Entertainment-wise, daytimes are pretty much dominated by shore explorations. In addition to water sports (see below), the ship offers a variety of excursions in port, most of which are fairly standard sightseeing. Prices are in euros, which makes the excursions expensive if the euro is strong against the dollar or pound.
The cruise director is happy to answer any shore tour questions you might have, and does a presentation about the various options on one of the first nights. On the whole, the tours are well run and most of the group sizes are fairly small. But if you have your heart set on a particular tour, keep an eye on the bookings as tours can be canceled if minimum numbers aren't met. This tends to happen more in the Med, where a lot of passengers are on their home turf and don't feel the need for sightseeing. In Cuba, there's more enthusiasm for exploring ashore.
The good news is, because the ship is so small, it gets into some of the nicest -- and most "yachtie" ports in the Mediterranean -- and you can just step off and stroll ashore in beautiful places like Portoferraio in Elba. There are free shuttles to beaches in almost every stop, operating on a half-hourly basis. Getting on the tenders can be alarming for the less mobile; you descend a steep gangway down the side of the ship and are helped onboard by a crew member. It's not easy when the sea is choppy.
Daytime and Evening Entertainment
Daytime activities on sea days are pretty homespun. They're led by the cruise director and the water sports team (which also doubles as the activities staff), and include things like fruit carving demonstrations and knot-tying lessons. On the transatlantic crossings, passengers send messages in bottles, too, just for fun.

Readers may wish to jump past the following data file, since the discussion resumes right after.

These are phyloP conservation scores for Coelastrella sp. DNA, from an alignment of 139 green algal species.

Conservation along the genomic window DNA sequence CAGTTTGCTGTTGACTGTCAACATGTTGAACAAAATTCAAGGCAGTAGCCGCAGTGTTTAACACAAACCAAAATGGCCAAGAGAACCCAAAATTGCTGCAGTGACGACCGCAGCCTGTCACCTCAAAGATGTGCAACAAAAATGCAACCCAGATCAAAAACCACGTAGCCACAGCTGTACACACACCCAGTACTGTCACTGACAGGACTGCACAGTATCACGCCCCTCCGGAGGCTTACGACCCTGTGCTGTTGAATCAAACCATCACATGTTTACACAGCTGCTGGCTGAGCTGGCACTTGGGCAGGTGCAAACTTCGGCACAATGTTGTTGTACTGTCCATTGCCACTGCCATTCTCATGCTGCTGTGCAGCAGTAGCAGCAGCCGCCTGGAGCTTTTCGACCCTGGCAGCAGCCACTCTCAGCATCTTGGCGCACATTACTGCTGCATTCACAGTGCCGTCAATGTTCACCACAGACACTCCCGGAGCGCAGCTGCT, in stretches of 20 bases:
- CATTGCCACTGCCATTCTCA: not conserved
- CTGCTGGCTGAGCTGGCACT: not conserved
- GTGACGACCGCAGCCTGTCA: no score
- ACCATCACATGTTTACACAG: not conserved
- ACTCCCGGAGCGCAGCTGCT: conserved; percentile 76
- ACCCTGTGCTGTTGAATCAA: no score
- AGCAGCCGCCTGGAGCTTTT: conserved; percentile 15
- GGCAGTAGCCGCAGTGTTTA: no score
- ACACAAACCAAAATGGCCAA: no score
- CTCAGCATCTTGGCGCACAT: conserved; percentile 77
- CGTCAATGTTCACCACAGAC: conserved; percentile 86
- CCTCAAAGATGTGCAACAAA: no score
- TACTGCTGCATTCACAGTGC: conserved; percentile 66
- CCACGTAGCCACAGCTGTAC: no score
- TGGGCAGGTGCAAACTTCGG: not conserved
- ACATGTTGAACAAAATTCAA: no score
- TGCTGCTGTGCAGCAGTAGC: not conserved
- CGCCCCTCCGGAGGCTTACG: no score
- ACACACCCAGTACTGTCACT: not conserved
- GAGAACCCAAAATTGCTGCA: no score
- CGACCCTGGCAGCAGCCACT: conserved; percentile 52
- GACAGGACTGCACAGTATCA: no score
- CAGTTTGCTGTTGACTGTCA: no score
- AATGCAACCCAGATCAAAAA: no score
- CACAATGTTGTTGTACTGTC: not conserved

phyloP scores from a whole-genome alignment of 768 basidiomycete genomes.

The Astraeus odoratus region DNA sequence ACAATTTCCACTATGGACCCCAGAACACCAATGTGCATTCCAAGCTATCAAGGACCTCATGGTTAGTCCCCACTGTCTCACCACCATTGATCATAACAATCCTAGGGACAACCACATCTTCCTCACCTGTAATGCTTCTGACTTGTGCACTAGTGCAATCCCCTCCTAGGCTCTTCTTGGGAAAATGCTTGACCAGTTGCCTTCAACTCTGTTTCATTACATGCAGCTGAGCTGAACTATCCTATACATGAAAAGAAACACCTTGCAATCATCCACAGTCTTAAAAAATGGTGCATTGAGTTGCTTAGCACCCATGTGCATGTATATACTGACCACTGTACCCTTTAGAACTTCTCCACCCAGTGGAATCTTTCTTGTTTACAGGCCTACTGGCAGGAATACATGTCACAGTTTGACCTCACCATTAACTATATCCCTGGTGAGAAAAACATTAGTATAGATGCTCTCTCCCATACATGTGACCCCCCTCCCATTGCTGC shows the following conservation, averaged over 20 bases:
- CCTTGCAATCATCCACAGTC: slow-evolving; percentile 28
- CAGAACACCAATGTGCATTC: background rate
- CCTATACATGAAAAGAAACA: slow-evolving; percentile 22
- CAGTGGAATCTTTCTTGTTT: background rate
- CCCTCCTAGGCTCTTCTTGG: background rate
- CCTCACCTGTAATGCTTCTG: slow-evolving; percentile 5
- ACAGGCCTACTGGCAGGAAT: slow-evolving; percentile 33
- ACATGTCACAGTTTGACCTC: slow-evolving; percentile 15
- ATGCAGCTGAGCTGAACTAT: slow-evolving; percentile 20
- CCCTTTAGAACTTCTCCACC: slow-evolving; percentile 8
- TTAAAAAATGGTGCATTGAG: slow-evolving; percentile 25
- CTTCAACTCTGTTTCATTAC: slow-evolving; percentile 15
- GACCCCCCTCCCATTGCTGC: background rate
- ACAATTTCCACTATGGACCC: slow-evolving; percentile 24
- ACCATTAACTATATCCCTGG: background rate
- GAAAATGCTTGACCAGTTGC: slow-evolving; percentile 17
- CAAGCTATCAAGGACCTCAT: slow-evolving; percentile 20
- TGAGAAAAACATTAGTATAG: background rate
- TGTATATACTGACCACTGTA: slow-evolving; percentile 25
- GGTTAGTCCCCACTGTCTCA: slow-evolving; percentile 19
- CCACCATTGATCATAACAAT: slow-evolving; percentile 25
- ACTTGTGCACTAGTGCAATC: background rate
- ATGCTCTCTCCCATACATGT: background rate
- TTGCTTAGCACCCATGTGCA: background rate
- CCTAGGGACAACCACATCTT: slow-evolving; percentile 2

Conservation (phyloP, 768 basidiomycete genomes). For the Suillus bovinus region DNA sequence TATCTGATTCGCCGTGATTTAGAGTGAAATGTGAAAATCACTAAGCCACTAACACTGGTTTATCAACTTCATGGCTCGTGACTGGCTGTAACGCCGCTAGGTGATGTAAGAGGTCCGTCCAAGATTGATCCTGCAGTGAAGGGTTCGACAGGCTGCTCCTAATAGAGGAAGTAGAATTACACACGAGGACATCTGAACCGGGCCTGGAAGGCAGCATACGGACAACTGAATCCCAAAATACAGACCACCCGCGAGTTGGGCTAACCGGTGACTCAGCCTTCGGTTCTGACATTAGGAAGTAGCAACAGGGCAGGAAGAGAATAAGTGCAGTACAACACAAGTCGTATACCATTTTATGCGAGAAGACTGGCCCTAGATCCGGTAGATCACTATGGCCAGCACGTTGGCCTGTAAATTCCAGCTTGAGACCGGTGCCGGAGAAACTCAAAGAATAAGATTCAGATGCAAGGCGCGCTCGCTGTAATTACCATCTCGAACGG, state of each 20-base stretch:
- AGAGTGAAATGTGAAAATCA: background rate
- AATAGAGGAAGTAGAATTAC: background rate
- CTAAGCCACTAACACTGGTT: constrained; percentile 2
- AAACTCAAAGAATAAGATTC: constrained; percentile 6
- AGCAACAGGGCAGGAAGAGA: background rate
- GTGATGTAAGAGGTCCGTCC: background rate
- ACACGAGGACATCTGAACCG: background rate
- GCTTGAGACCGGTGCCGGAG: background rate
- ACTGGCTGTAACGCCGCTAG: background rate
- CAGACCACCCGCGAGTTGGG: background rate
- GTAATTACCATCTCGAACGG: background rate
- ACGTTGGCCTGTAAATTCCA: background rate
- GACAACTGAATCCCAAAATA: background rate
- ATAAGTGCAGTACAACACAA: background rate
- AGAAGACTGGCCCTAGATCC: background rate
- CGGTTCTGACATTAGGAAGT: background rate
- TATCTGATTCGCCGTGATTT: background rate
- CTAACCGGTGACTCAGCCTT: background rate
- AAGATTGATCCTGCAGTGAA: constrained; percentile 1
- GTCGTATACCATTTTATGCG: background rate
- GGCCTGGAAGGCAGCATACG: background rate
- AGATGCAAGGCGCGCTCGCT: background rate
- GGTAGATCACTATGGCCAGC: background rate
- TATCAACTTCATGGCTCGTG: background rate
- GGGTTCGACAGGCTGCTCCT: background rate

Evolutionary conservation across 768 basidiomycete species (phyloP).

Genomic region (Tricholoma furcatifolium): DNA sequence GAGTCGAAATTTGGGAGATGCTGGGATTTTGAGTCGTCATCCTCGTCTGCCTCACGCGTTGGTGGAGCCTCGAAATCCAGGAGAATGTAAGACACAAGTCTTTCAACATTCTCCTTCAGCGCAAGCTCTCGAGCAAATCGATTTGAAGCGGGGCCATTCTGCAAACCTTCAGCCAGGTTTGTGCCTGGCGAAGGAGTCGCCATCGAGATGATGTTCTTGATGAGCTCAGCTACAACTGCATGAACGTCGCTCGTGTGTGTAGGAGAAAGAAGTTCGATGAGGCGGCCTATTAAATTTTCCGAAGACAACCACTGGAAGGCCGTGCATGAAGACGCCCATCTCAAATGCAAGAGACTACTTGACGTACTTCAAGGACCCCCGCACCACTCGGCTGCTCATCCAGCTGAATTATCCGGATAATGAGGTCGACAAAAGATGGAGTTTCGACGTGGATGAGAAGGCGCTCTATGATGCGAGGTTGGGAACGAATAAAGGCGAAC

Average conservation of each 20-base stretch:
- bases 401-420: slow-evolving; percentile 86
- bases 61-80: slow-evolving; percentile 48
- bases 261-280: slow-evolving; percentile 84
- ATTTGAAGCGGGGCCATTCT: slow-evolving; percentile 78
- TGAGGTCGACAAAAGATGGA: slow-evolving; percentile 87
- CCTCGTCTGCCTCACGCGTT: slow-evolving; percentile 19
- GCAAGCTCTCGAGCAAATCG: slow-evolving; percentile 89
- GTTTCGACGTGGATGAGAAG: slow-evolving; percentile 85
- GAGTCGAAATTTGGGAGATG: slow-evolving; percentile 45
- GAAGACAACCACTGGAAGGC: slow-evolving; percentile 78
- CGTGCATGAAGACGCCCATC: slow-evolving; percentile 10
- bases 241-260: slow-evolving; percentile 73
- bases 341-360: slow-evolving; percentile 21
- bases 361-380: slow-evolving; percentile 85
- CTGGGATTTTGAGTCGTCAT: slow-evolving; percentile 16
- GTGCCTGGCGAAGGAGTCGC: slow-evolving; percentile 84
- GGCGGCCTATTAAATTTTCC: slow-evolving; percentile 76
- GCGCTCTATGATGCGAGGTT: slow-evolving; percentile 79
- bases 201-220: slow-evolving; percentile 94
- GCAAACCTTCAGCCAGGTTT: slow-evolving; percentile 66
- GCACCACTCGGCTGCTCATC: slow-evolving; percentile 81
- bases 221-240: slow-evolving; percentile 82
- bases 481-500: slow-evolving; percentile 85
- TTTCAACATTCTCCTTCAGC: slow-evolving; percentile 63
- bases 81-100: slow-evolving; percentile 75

Most people use sea days to sleep in the sun, read or take a dip in one of the two saltwater pools. Simply enjoying the sailing is entertainment in itself, watching the crew raise and lower the sails, maintain the rigging and steer the ship. There's an open bridge policy and passengers are often found chatting to the captain, or the officer of the watch.
Star Flyer does not have a theater, nightclub or casino, but evenings include fun activities organized by the entertainment team and music. Every evening at about 9:30 p.m., the cruise director hosts some kind of show, typically involving audience participation. Favorites include a fashion show of logowear, guest and crew talent show, team trivia and a hotly contested music quiz. Sometimes, films are screened outside on the Aft Deck, projected onto an old sail; a very peaceful, very no-frills version of the "Movies Under the Stars" found on other mega-ship cruise lines.
There's always dancing in the Tropical Bar, after the entertainment, to live music (typically, a keyboard player) or recorded music. The scene gets pretty lively as people stay up drinking with new friends and the jolly bar staff add to the atmosphere. The later hours are when several of the crew members -- officers, sports team -- come to hang out, so it's a nice opportunity for passengers and crew to intermingle. Stargazing is a perfect evening activity when weather permits.
Aside from occasional talks by the captain or a senior officer in the Piano Bar -- on topics such as sailing or navigation -- there is no enrichment program or guest speakers.
On a ship this small, if you're not lounging by the pool or in the sun, you're likely hanging out by the bar.
Tropical Bar (Deck 3): This alfresco bar is the social hub of the ship, particularly on fine days and warm evenings. Passengers gather around the sociable horseshoe-shaped bar or sit at one of the round tables or benches situated at each side of the dance floor. In the morning people hang out with coffee before moving on to cocktails and the daily highlight -- hot and cold hors d'ouevres served late afternoon -- followed by after-dinner drinks, entertainment, music and dancing.